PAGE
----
NH3(dissolved) ⇌ NH3(gaseous)

Figure B9. Chemical reactions involved in fumigation with ammonia.



A particularly original method of mass deacidification from a chemical point of view was an organometallics-based process developed by George Kelly and John Williams at the Library of Congress in 1977. Under reduced pressure, books were fumigated with gaseous diethylzinc (DEZ, boiling point 118 °C at atmospheric pressure). As diethylzinc diffuses into the paper, it reacts with any moisture, aluminum sulfate, sulfuric acid, and any other acids present. This forms insoluble zinc hydroxide, which is deposited in the paper, forming a good alkaline reserve [10] (see Infobox 7).


Infobox 7. Deacidification with Diethylzinc
(click here to expand)


When acidic paper is treated with gaseous ammonia in a reaction chamber, some of the ammonia dissolves in the paper’s moisture and immediately neutralizes any acid present. The pH value of the paper rises. However, the ammonium ions formed in this process remain in equilibrium with the gaseous ammonia. Outside of the reaction chamber – on the bookshelf or in the document drawer – the paper constantly releases gaseous ammonia until it becomes just as acidic as it was before fumigation.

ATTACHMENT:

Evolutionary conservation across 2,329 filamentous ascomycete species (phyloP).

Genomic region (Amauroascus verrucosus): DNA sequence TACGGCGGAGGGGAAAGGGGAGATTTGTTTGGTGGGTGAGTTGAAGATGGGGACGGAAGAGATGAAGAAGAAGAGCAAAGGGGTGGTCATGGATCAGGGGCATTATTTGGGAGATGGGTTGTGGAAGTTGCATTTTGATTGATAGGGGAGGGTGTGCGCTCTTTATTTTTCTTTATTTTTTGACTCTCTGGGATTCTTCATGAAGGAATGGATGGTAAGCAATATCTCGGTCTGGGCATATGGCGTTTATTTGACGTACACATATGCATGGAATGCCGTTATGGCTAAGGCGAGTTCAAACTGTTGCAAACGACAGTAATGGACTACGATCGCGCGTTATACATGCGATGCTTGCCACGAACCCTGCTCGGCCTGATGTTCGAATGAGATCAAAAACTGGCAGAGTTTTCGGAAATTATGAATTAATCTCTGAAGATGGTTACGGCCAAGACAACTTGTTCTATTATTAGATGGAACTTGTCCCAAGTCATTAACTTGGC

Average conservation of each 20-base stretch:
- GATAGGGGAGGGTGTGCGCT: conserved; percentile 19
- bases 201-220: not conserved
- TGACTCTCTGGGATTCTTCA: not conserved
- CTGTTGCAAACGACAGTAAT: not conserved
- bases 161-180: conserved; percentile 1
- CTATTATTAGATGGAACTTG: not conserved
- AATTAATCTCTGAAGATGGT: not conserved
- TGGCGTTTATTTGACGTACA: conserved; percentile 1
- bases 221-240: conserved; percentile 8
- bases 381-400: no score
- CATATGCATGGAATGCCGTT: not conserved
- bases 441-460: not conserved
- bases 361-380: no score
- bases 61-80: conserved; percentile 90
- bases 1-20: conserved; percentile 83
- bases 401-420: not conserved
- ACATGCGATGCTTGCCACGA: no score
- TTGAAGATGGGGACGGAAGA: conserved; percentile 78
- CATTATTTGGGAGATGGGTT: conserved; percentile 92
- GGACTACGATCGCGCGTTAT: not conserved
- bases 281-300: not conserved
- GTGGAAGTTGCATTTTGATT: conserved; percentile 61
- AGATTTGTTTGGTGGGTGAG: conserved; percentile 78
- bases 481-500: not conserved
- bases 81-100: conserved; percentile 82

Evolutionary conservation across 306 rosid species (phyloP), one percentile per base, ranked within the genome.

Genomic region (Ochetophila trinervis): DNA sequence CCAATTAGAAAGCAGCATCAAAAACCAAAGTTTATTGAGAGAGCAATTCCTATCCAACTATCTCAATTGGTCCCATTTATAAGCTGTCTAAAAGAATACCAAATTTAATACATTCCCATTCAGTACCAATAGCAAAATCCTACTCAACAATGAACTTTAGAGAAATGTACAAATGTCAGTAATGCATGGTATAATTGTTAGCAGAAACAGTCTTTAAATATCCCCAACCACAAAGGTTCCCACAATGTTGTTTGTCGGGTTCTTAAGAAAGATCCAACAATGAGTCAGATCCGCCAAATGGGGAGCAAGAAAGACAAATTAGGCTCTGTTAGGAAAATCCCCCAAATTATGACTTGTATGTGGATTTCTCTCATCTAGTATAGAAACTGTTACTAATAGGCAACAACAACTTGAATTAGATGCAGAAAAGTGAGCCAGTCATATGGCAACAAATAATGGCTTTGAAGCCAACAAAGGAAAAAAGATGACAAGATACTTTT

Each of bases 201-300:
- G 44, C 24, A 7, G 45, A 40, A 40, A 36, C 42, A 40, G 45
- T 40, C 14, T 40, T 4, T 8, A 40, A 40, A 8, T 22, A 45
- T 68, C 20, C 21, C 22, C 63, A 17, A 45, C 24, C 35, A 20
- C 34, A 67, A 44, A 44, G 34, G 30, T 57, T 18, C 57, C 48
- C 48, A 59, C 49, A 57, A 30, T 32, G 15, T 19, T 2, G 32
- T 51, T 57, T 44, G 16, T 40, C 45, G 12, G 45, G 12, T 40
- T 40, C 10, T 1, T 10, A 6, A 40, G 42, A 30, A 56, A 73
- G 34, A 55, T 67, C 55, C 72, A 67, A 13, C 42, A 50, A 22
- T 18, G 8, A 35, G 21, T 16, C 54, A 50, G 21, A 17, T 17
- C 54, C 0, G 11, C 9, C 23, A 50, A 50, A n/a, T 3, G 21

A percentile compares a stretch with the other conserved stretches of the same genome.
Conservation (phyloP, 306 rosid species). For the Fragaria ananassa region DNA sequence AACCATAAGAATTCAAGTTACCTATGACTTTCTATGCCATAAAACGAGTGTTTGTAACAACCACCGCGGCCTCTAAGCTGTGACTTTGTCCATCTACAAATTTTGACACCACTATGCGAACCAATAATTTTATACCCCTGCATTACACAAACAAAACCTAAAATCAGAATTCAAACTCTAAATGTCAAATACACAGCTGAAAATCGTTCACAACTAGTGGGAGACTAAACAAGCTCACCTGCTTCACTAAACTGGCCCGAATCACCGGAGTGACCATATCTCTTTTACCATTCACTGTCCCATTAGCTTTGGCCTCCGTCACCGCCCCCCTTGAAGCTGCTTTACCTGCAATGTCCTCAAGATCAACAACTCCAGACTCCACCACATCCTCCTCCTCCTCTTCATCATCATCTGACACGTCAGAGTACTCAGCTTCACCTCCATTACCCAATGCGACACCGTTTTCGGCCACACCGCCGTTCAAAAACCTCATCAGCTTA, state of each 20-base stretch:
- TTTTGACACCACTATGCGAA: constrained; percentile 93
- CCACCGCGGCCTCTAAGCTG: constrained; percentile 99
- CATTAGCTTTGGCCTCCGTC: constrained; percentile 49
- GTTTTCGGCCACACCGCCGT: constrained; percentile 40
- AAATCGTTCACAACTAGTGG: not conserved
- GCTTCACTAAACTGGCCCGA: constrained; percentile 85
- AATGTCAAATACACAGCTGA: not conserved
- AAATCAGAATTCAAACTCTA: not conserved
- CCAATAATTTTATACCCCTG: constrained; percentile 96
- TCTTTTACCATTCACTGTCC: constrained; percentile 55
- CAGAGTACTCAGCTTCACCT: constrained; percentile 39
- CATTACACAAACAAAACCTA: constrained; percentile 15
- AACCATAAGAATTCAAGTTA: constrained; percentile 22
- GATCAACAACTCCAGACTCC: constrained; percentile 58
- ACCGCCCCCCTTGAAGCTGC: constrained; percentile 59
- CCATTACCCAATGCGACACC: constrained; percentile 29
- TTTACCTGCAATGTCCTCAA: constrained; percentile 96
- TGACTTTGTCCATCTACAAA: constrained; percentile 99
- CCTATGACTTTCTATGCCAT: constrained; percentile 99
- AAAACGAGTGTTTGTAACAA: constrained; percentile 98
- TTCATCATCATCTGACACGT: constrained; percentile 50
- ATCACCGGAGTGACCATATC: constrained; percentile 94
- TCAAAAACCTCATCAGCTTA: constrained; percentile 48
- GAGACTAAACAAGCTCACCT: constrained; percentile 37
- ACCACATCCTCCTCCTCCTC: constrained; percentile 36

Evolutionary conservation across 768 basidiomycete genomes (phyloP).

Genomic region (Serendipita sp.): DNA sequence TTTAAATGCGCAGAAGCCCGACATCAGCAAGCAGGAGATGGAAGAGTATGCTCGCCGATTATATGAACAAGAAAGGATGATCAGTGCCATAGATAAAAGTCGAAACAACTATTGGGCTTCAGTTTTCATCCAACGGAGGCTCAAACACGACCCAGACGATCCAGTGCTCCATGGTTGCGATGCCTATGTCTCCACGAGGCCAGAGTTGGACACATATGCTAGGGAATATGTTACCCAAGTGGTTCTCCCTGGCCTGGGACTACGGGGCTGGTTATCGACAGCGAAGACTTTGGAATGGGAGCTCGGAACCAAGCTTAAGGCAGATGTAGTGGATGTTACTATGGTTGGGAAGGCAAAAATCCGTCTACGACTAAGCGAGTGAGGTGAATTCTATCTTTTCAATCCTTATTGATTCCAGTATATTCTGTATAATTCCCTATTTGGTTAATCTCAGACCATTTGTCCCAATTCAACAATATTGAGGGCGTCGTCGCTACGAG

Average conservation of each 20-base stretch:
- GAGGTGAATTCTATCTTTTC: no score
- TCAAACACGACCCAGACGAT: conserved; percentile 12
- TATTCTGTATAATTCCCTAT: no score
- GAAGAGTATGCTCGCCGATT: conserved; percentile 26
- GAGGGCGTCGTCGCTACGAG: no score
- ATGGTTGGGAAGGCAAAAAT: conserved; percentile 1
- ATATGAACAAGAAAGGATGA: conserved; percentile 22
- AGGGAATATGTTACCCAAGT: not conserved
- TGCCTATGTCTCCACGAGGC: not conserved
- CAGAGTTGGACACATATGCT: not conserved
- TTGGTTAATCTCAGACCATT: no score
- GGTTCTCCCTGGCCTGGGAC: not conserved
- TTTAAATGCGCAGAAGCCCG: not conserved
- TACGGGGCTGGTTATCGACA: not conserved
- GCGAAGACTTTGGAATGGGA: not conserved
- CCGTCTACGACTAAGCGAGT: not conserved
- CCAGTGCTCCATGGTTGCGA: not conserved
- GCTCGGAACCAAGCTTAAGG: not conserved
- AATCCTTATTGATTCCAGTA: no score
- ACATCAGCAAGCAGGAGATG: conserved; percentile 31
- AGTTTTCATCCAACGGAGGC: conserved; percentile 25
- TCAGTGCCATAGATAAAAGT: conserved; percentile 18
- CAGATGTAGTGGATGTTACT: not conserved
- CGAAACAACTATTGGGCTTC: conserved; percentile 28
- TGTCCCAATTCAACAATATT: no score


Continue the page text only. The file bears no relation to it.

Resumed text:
2 Al(HSO4)3 + 3 Zn(C2H5)2 → Al2(SO4)3 + 3 ZnSO4 + 6 C2H6

H2SO4 + Zn(C2H5)2 → ZnSO4 + 2 C2H6

H2O + Zn(C2H5)2 → ZnO + 2 C2H6

Figure B10. Chemical reactions in the deacidification with diethylzinc.



Unfortunately, this process has a very big disadvantage: Diethylzinc is pyrophoric, meaning that it is spontaneously combustible in air. Despite stringent safety precautions, an incident occurred in a pilot plant at the NASA Goddard Space Flight Center during an operation carried out by Library of Congress staff on December 5, 1983.